Mediterranean Diet

A very important study about the Mediterranean diet was recently published. The news media loved it and patients loved it. It is a very important study for many reasons. It was large, including about 7400 individuals from the Mediterranean area, primarily from Spain. The investigators compared two so-called Mediterranean diets (one supplemented with extra-virgin olive oil and one supplemented with nuts) with a low-fat diet, which we tend to consider appropriate for heart disease and stroke prevention.

The interesting thing about this study is that the participants were very high-risk people. More than 80% of patients were hypertensive, about 40% had diabetes, and they were on multiple medications. Usually we start with the diet as a platform and add medicines rather than start with the medicines and change the diet. The problem with all nutritional studies thus far, with 1 or 2 exceptions, is that they were very small. They used surrogate endpoints, they didn’t have outcomes, and people got very confused. One day a certain diet was recommended and the next day another diet was recommended. What do we do?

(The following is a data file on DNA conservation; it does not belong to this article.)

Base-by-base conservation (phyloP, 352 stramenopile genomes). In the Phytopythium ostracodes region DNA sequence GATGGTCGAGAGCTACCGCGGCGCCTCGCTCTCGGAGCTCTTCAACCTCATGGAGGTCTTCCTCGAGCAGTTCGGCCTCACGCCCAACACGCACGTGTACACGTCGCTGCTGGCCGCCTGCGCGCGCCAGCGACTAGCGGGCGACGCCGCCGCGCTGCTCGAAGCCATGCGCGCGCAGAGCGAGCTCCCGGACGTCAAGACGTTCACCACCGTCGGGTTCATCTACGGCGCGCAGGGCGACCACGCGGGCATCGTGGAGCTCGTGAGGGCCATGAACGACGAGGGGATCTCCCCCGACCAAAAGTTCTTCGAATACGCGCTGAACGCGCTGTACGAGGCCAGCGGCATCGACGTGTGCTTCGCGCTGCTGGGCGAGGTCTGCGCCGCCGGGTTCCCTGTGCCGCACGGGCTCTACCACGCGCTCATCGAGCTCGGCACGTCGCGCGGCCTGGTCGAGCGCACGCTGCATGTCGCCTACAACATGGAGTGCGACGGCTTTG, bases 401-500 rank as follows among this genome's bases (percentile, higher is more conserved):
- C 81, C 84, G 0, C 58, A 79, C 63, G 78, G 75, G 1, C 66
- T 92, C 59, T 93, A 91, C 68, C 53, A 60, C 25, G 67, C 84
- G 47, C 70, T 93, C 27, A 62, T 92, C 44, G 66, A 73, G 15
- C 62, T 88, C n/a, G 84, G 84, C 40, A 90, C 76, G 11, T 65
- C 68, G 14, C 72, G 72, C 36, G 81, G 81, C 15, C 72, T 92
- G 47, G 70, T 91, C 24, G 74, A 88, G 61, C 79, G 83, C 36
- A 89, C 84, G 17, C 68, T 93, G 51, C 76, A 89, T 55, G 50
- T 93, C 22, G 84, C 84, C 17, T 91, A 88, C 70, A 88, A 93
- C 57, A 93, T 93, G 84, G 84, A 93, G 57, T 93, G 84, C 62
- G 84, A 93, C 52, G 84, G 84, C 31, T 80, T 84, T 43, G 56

The important thing about this Mediterranean diet was that there was a 30% reduction in the primary endpoint, which was a combination of stroke, heart attack and death.  Considering that weight loss was not recommended, exercise was not necessarily recommended this is a remarkable outcome.

The study was stopped early because the Mediterranean diet was successful. They also looked at whether adding walnuts was better than adding extra-virgin olive oil. Both resulted in pretty much the same reduction in the primary endpoint.

One of the things that we have heard is that there are no outcomes studies using a nutritional intervention. That is no longer the case.

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